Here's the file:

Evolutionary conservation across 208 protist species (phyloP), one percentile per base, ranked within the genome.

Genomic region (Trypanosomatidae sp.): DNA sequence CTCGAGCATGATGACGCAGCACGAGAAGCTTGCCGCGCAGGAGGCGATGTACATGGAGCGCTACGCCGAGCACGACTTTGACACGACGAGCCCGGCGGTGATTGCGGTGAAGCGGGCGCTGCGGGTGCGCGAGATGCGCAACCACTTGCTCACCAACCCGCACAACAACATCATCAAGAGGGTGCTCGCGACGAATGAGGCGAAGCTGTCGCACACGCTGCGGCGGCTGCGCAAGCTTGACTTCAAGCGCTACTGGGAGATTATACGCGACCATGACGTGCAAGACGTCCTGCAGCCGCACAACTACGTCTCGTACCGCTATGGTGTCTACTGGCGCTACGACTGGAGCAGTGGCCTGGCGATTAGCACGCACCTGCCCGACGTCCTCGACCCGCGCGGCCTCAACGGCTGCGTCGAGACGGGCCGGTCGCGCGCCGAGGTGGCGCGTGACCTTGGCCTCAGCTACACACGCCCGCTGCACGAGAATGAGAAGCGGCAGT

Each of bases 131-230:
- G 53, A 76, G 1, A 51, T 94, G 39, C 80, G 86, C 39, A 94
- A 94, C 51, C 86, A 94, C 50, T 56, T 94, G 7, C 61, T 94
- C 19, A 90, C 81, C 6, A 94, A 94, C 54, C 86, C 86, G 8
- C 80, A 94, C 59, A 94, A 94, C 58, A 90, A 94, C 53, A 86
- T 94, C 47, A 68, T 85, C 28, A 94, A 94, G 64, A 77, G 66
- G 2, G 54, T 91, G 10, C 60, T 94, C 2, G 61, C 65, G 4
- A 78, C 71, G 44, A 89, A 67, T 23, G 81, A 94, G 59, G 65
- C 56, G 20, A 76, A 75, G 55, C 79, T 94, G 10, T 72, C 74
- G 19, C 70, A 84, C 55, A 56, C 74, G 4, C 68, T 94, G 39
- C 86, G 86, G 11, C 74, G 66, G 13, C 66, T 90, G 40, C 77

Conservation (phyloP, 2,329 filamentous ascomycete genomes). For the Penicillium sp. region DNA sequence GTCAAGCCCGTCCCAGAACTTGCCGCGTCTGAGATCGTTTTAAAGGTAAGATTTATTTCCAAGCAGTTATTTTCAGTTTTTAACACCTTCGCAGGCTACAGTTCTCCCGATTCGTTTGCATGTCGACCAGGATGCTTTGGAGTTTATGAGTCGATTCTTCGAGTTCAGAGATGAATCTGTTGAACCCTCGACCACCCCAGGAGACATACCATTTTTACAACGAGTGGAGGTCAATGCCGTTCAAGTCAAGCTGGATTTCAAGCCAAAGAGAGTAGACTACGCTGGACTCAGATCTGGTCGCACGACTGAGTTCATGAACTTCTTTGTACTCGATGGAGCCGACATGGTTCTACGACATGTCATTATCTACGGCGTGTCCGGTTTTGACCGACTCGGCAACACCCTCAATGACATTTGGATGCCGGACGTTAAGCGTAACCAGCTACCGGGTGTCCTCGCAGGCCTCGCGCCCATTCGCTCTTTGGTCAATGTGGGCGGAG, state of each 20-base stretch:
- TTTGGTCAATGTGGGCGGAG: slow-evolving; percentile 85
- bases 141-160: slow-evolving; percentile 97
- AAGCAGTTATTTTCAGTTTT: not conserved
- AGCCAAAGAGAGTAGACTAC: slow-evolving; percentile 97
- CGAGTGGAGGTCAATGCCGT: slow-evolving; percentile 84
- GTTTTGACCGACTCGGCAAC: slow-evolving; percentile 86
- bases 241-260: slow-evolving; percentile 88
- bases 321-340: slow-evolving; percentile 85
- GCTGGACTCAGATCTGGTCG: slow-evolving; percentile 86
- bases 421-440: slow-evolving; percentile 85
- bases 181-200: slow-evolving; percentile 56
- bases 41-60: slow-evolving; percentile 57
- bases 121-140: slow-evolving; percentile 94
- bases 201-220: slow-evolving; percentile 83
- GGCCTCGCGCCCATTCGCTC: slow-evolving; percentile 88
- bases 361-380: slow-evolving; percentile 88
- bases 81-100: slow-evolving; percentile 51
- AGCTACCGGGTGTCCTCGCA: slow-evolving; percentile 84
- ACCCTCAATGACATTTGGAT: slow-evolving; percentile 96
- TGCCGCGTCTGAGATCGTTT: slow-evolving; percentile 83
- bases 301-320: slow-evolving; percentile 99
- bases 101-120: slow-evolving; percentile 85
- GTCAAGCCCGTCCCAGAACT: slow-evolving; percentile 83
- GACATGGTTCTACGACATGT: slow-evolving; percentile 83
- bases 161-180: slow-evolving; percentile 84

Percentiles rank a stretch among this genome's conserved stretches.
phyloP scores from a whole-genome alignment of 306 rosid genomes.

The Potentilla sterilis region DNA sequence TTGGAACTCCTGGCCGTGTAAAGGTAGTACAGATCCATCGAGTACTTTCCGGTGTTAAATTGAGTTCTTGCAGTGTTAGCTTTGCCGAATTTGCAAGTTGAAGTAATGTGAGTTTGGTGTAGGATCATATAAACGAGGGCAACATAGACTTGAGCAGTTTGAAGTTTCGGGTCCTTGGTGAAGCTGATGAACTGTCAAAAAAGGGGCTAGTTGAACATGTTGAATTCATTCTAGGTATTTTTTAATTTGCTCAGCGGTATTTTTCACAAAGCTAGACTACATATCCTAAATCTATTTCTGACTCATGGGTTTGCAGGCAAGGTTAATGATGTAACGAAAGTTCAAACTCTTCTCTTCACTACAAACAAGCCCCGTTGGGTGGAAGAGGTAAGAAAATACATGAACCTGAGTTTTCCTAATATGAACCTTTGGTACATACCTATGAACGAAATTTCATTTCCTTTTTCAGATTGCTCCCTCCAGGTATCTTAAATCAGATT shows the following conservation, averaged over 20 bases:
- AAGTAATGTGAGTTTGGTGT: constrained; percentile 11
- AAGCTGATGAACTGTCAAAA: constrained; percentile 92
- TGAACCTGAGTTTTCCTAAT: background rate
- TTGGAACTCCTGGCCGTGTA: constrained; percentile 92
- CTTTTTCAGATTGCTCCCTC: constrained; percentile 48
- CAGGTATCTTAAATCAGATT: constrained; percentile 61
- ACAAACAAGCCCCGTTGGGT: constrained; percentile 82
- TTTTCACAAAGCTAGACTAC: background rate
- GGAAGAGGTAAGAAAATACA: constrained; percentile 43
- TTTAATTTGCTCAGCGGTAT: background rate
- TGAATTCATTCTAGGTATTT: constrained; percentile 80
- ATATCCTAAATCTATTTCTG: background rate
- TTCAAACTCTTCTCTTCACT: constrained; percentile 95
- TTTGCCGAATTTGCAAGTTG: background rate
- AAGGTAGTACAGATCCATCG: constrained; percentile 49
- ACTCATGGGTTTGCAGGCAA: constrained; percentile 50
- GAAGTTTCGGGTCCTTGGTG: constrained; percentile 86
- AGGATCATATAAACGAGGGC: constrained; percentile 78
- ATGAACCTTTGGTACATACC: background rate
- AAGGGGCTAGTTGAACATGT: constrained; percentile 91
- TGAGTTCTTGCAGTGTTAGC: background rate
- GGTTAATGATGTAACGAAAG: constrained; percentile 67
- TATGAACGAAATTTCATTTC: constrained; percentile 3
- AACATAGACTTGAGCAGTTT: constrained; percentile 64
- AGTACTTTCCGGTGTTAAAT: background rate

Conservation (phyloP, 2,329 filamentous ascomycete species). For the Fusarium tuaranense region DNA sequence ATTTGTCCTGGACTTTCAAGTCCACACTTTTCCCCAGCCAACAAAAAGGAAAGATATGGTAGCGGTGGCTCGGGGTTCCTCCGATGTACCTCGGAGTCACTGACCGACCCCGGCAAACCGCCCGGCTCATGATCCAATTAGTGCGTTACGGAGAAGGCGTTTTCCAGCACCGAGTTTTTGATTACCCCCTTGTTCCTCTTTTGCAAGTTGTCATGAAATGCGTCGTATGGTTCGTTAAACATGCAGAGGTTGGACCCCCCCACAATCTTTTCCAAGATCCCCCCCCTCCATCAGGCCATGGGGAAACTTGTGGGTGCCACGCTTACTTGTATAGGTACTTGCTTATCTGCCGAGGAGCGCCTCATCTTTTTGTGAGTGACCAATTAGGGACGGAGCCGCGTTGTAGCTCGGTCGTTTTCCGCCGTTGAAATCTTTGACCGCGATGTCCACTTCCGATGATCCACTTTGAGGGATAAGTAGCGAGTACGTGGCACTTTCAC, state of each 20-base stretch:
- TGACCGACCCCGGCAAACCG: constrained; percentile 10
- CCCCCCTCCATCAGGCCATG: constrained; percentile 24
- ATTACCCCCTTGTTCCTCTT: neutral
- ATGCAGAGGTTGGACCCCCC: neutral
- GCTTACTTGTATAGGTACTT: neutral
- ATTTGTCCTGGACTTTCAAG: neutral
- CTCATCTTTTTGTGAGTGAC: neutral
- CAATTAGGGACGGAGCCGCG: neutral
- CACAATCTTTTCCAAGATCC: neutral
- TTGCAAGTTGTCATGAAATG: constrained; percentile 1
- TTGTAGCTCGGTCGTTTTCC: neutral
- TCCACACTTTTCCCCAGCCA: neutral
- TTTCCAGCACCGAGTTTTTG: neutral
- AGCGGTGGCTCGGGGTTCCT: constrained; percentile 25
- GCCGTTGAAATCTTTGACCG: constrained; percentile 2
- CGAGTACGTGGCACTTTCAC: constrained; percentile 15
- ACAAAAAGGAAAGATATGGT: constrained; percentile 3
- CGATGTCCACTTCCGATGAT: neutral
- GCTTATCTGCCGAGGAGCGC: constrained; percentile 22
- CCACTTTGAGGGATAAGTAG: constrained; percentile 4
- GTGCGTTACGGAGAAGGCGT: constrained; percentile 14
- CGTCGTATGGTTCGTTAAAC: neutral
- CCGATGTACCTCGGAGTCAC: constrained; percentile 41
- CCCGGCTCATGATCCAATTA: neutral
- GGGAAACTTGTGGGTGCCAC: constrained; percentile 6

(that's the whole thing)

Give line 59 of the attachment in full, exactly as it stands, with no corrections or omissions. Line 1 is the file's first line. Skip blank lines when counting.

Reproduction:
- GAAGTTTCGGGTCCTTGGTG: constrained; percentile 86